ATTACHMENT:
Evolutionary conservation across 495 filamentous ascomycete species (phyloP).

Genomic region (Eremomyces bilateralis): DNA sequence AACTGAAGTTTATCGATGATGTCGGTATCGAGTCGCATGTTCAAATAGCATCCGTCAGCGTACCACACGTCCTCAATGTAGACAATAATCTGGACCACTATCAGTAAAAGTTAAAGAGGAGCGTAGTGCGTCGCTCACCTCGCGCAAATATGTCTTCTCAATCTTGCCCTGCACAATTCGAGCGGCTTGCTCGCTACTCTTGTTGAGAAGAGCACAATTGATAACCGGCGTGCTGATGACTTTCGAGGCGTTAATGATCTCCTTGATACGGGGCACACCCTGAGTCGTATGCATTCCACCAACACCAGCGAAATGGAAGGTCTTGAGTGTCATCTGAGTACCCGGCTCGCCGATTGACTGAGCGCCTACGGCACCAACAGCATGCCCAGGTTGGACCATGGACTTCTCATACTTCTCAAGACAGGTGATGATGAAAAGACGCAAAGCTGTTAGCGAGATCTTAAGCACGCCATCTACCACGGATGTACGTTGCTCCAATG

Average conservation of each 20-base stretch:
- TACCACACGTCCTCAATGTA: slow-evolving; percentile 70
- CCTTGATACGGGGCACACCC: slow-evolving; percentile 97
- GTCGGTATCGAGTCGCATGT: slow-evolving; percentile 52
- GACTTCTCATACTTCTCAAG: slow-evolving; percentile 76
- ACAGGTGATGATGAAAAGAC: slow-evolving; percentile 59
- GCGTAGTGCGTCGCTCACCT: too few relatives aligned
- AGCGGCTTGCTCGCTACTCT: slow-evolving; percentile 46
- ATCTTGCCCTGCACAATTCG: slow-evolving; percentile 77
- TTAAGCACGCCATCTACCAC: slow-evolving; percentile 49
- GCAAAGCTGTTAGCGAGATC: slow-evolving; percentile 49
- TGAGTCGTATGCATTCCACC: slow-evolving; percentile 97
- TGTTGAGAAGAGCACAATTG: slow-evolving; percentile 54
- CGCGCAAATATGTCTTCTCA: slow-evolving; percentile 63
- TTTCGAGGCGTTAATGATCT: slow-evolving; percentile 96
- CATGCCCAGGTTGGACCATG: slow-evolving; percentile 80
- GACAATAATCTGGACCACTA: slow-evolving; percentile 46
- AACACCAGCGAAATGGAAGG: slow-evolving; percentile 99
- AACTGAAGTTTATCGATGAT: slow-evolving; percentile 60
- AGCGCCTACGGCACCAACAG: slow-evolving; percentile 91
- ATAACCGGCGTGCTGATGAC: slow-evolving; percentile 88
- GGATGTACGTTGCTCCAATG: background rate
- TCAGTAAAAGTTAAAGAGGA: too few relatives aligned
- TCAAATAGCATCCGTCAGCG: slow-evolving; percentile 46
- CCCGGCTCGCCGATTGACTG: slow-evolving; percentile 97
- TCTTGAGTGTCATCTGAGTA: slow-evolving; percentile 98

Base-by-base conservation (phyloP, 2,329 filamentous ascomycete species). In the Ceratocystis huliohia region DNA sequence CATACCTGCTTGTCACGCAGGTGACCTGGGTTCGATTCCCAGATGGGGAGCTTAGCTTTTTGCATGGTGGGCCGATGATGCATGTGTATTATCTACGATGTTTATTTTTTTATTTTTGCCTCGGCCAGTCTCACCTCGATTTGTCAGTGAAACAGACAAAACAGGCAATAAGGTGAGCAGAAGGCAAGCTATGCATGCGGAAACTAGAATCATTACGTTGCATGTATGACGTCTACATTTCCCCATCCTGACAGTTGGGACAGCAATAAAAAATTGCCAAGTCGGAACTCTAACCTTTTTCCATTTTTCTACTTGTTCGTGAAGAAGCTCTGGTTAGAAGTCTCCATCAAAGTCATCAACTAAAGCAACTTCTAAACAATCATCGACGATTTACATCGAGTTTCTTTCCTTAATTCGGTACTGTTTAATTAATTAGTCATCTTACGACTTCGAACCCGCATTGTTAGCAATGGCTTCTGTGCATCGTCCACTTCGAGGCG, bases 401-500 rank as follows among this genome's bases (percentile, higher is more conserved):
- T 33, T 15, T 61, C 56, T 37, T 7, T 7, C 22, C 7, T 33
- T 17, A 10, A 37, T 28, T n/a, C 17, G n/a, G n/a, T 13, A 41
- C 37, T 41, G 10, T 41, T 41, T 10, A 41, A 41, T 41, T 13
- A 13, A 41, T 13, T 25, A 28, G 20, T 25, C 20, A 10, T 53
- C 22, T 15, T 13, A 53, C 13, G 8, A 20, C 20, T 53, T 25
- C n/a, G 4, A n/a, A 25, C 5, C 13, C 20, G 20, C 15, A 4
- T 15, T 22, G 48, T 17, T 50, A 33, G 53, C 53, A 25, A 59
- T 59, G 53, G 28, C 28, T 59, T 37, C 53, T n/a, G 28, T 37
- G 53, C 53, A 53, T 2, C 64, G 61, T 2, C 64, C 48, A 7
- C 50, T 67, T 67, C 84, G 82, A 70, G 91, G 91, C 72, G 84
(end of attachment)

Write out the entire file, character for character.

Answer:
Evolutionary conservation across 495 filamentous ascomycete species (phyloP).

Genomic region (Eremomyces bilateralis): DNA sequence AACTGAAGTTTATCGATGATGTCGGTATCGAGTCGCATGTTCAAATAGCATCCGTCAGCGTACCACACGTCCTCAATGTAGACAATAATCTGGACCACTATCAGTAAAAGTTAAAGAGGAGCGTAGTGCGTCGCTCACCTCGCGCAAATATGTCTTCTCAATCTTGCCCTGCACAATTCGAGCGGCTTGCTCGCTACTCTTGTTGAGAAGAGCACAATTGATAACCGGCGTGCTGATGACTTTCGAGGCGTTAATGATCTCCTTGATACGGGGCACACCCTGAGTCGTATGCATTCCACCAACACCAGCGAAATGGAAGGTCTTGAGTGTCATCTGAGTACCCGGCTCGCCGATTGACTGAGCGCCTACGGCACCAACAGCATGCCCAGGTTGGACCATGGACTTCTCATACTTCTCAAGACAGGTGATGATGAAAAGACGCAAAGCTGTTAGCGAGATCTTAAGCACGCCATCTACCACGGATGTACGTTGCTCCAATG

Average conservation of each 20-base stretch:
- TACCACACGTCCTCAATGTA: slow-evolving; percentile 70
- CCTTGATACGGGGCACACCC: slow-evolving; percentile 97
- GTCGGTATCGAGTCGCATGT: slow-evolving; percentile 52
- GACTTCTCATACTTCTCAAG: slow-evolving; percentile 76
- ACAGGTGATGATGAAAAGAC: slow-evolving; percentile 59
- GCGTAGTGCGTCGCTCACCT: too few relatives aligned
- AGCGGCTTGCTCGCTACTCT: slow-evolving; percentile 46
- ATCTTGCCCTGCACAATTCG: slow-evolving; percentile 77
- TTAAGCACGCCATCTACCAC: slow-evolving; percentile 49
- GCAAAGCTGTTAGCGAGATC: slow-evolving; percentile 49
- TGAGTCGTATGCATTCCACC: slow-evolving; percentile 97
- TGTTGAGAAGAGCACAATTG: slow-evolving; percentile 54
- CGCGCAAATATGTCTTCTCA: slow-evolving; percentile 63
- TTTCGAGGCGTTAATGATCT: slow-evolving; percentile 96
- CATGCCCAGGTTGGACCATG: slow-evolving; percentile 80
- GACAATAATCTGGACCACTA: slow-evolving; percentile 46
- AACACCAGCGAAATGGAAGG: slow-evolving; percentile 99
- AACTGAAGTTTATCGATGAT: slow-evolving; percentile 60
- AGCGCCTACGGCACCAACAG: slow-evolving; percentile 91
- ATAACCGGCGTGCTGATGAC: slow-evolving; percentile 88
- GGATGTACGTTGCTCCAATG: background rate
- TCAGTAAAAGTTAAAGAGGA: too few relatives aligned
- TCAAATAGCATCCGTCAGCG: slow-evolving; percentile 46
- CCCGGCTCGCCGATTGACTG: slow-evolving; percentile 97
- TCTTGAGTGTCATCTGAGTA: slow-evolving; percentile 98

Base-by-base conservation (phyloP, 2,329 filamentous ascomycete species). In the Ceratocystis huliohia region DNA sequence CATACCTGCTTGTCACGCAGGTGACCTGGGTTCGATTCCCAGATGGGGAGCTTAGCTTTTTGCATGGTGGGCCGATGATGCATGTGTATTATCTACGATGTTTATTTTTTTATTTTTGCCTCGGCCAGTCTCACCTCGATTTGTCAGTGAAACAGACAAAACAGGCAATAAGGTGAGCAGAAGGCAAGCTATGCATGCGGAAACTAGAATCATTACGTTGCATGTATGACGTCTACATTTCCCCATCCTGACAGTTGGGACAGCAATAAAAAATTGCCAAGTCGGAACTCTAACCTTTTTCCATTTTTCTACTTGTTCGTGAAGAAGCTCTGGTTAGAAGTCTCCATCAAAGTCATCAACTAAAGCAACTTCTAAACAATCATCGACGATTTACATCGAGTTTCTTTCCTTAATTCGGTACTGTTTAATTAATTAGTCATCTTACGACTTCGAACCCGCATTGTTAGCAATGGCTTCTGTGCATCGTCCACTTCGAGGCG, bases 401-500 rank as follows among this genome's bases (percentile, higher is more conserved):
- T 33, T 15, T 61, C 56, T 37, T 7, T 7, C 22, C 7, T 33
- T 17, A 10, A 37, T 28, T n/a, C 17, G n/a, G n/a, T 13, A 41
- C 37, T 41, G 10, T 41, T 41, T 10, A 41, A 41, T 41, T 13
- A 13, A 41, T 13, T 25, A 28, G 20, T 25, C 20, A 10, T 53
- C 22, T 15, T 13, A 53, C 13, G 8, A 20, C 20, T 53, T 25
- C n/a, G 4, A n/a, A 25, C 5, C 13, C 20, G 20, C 15, A 4
- T 15, T 22, G 48, T 17, T 50, A 33, G 53, C 53, A 25, A 59
- T 59, G 53, G 28, C 28, T 59, T 37, C 53, T n/a, G 28, T 37
- G 53, C 53, A 53, T 2, C 64, G 61, T 2, C 64, C 48, A 7
- C 50, T 67, T 67, C 84, G 82, A 70, G 91, G 91, C 72, G 84